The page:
Bolton School Sixth Form Boys
Why Study Computing at Bolton School?
Computing is a Natural Science - it is not just a variation on ICT; as such it is a very challenging subject at A-level, including many new concepts. It also includes a significant amount of project work. Here at Bolton School you would be taught and supported in a small group by specialist staff with 20-plus years of experience of teaching programming, as well as subject relevant degrees. Although we are a minority subject, a high proportion of our past ‘A2’ students have gone on to degrees in Computer Science at selective universities and careers in the practical aspects of Computing and IT. At either level, Computing supports many future careers, and the practical aspects of the course are excellent preparation for project work in future university studies.
What will I study?
The first paper concerns the fundamentals of programming, including the systematic approach to problem solving, problem abstraction and data structures. It touches on the theory of Computation, and involves learning both to program and to write code in ‘PASCAL’.
The second paper covers data representation, computer systems and their architecture at hardware level as well as networking and communications. Material on the wider consequences of the use of computing is also included.
The first practical paper is an onscreen programming exercise. Pupils must write original code in a high-level language to solve a problem. This will be taken as an online exam, where questions are also answered about the candidate’s solution to the problem, using the materials provided in advance. Material from the first theory module may overlap with this.
At ‘A’ level the practical module involves each student finding, realising and documenting a solution to a serious, real-world problem by producing original program code in a suitable environment. The solution will span all aspects from analysis of the problem, through design to implementation, testing, and evaluation. All aspects must be clearly documented. This project is worth 20% of the total A-Level mark, so is extremely important, and spans most of the upper sixth year in parallel with theory work, so it is not for the faint-hearted!
There are no formal GCSE requirements, though students should note that this is a rigorous academic course, requiring numeracy and strong logical abilities. The emphasis in the teaching is on understanding rather than simple learning, as computing as a discipline is extremely fast moving. Strong candidates are those who can quickly infer patterns from information they are presented with, and then extrapolate these to deal with new situations. Although candidates are taught to write programs in PASCAL, the practical exercise itself is self-led, so a high level of determination is required to complete it to the standard required in the time available. Computing is not offered to GCSE, so the level of effort required right from the start of this course is one of the highest. Those aiming to study the subject at university should seriously consider studying Maths to A-Level.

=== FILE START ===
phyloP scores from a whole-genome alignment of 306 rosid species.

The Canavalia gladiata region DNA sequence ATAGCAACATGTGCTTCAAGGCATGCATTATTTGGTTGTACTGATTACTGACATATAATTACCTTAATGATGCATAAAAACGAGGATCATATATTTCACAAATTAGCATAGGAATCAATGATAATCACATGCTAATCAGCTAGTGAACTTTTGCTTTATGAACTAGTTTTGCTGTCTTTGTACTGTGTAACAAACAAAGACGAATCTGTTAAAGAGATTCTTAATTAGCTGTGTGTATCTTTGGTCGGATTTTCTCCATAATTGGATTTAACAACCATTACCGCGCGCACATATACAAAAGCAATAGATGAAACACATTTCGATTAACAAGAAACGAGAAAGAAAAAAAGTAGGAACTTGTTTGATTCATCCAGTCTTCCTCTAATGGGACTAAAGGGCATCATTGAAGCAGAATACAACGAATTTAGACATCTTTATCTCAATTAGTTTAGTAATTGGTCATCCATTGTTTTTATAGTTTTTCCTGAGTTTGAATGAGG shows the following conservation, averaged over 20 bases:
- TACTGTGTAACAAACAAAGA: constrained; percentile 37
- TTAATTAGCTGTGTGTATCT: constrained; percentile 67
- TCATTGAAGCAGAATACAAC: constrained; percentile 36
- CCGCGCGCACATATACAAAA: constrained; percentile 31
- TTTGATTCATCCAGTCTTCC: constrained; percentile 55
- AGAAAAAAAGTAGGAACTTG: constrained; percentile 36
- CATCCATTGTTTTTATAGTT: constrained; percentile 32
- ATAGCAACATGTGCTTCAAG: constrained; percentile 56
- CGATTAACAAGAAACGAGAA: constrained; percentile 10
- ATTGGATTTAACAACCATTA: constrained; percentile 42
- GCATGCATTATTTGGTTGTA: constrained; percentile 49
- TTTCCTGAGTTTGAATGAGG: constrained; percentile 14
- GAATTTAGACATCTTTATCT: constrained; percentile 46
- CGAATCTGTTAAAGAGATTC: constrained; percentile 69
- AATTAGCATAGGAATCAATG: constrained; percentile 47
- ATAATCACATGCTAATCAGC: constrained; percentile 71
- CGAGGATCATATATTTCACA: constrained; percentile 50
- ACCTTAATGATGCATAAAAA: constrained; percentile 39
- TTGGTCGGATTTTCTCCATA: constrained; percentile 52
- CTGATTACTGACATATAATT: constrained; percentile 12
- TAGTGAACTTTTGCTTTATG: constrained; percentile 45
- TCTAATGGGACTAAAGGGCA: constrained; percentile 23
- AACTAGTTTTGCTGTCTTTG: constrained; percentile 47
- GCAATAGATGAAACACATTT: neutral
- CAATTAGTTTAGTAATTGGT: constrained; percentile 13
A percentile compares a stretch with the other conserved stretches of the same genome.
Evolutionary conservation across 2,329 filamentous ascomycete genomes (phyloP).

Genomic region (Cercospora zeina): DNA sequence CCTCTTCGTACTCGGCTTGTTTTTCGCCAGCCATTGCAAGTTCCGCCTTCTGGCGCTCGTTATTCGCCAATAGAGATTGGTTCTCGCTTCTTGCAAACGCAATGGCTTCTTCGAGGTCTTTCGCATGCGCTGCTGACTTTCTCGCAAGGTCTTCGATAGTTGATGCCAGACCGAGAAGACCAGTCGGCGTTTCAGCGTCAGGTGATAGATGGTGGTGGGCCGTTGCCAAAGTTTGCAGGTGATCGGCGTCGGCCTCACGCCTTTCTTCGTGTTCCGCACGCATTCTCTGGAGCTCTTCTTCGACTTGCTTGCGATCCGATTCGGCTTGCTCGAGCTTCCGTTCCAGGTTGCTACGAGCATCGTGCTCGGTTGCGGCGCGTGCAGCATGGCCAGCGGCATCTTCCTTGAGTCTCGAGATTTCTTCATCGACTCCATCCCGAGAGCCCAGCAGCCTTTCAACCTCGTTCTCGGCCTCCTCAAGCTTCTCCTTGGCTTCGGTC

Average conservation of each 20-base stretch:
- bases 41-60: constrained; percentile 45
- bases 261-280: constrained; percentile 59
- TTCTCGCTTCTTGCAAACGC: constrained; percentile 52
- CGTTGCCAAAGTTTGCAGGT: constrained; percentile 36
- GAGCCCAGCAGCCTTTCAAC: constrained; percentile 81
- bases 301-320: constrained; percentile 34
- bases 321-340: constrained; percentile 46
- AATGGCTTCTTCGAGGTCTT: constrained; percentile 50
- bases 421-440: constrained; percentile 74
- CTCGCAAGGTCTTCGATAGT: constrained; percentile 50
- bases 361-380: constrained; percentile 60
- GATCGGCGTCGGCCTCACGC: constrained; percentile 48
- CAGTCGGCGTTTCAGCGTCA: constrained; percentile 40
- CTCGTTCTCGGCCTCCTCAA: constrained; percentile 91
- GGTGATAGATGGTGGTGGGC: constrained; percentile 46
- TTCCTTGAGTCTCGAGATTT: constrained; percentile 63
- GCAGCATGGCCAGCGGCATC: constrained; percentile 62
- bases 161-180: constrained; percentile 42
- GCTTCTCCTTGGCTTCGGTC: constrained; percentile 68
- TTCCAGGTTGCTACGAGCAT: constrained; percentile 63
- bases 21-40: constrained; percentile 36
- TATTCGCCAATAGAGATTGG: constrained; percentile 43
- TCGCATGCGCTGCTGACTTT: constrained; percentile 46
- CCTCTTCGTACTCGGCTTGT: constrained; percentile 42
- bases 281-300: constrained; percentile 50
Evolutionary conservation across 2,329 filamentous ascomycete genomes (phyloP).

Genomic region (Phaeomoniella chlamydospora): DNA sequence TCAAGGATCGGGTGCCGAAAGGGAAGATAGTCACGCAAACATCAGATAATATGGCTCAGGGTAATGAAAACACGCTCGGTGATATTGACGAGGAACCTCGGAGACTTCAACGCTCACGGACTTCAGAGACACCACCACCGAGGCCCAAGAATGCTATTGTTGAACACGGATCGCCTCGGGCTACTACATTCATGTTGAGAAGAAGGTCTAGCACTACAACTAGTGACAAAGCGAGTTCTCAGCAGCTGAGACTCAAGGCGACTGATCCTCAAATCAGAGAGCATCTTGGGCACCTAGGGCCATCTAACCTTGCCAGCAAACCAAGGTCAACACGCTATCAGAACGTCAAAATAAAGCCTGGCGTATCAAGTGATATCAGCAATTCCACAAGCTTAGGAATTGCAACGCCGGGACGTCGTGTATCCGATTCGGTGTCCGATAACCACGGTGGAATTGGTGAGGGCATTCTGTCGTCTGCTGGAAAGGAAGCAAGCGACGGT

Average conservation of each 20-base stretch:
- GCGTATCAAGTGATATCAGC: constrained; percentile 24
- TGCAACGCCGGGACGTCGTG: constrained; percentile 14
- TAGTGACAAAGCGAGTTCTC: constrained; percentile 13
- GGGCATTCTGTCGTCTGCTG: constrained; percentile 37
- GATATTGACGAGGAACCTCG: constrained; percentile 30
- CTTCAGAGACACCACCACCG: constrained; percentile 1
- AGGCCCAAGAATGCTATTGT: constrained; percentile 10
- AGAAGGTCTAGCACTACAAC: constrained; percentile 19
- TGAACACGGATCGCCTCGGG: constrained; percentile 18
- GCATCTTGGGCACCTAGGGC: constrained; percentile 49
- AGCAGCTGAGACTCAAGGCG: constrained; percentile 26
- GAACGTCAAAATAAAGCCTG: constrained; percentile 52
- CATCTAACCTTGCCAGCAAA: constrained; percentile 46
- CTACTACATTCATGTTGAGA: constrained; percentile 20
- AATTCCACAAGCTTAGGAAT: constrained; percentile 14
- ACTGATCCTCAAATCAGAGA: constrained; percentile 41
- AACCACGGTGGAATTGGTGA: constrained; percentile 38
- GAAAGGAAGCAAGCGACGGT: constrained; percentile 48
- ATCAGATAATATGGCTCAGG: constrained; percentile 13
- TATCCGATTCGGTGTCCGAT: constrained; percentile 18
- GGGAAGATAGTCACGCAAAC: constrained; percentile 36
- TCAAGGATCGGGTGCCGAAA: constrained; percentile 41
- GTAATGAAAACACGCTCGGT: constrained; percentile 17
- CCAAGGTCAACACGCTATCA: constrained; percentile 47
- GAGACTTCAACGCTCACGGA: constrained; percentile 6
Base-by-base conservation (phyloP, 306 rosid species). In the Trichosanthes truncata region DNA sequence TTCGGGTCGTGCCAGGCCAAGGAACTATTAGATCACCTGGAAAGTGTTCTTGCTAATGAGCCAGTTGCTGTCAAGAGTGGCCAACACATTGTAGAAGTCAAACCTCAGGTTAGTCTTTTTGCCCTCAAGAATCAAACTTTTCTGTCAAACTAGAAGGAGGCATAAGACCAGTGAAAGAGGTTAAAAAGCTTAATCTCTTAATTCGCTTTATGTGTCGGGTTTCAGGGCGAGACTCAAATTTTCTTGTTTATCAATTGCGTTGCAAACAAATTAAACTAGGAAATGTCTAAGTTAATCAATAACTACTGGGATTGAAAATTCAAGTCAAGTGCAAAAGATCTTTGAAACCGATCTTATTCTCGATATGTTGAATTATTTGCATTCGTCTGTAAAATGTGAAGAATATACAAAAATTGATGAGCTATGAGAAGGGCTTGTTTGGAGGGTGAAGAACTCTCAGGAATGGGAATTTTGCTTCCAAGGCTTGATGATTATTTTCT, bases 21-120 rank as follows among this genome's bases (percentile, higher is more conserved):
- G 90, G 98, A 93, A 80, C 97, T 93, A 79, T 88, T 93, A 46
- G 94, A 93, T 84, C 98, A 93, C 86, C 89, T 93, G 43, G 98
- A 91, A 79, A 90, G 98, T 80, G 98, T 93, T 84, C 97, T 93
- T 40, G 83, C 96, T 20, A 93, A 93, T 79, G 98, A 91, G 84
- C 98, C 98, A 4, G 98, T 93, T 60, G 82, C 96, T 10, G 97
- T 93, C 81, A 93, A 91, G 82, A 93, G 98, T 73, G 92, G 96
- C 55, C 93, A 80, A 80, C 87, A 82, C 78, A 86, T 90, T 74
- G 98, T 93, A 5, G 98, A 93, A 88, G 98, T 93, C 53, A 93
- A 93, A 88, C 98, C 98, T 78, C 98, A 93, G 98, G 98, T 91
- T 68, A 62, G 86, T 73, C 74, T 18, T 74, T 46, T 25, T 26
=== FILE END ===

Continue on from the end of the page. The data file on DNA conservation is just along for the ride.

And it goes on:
How will I be assessed?
AS: One theory and one practical paper taken at end of Year 12:
A-Level: Two theory papers plus a practical project taken at end of Year 13: the Practical Project runs throughout Year 13
Note: By default in Computing, pupils will sit the AS assessments and may still continue to A-level – though this will ‘over-ride’ the AS result in all cases. (At A-level there are 2 papers and a project.) This is a new style specification since 2015 but is fully co-teachable between AS and A-Level.
Where will it lead?
In a fast-moving world, these are many and varied future applications of the subject, and no-one with advanced computing skills will ever be short of opportunities to apply them.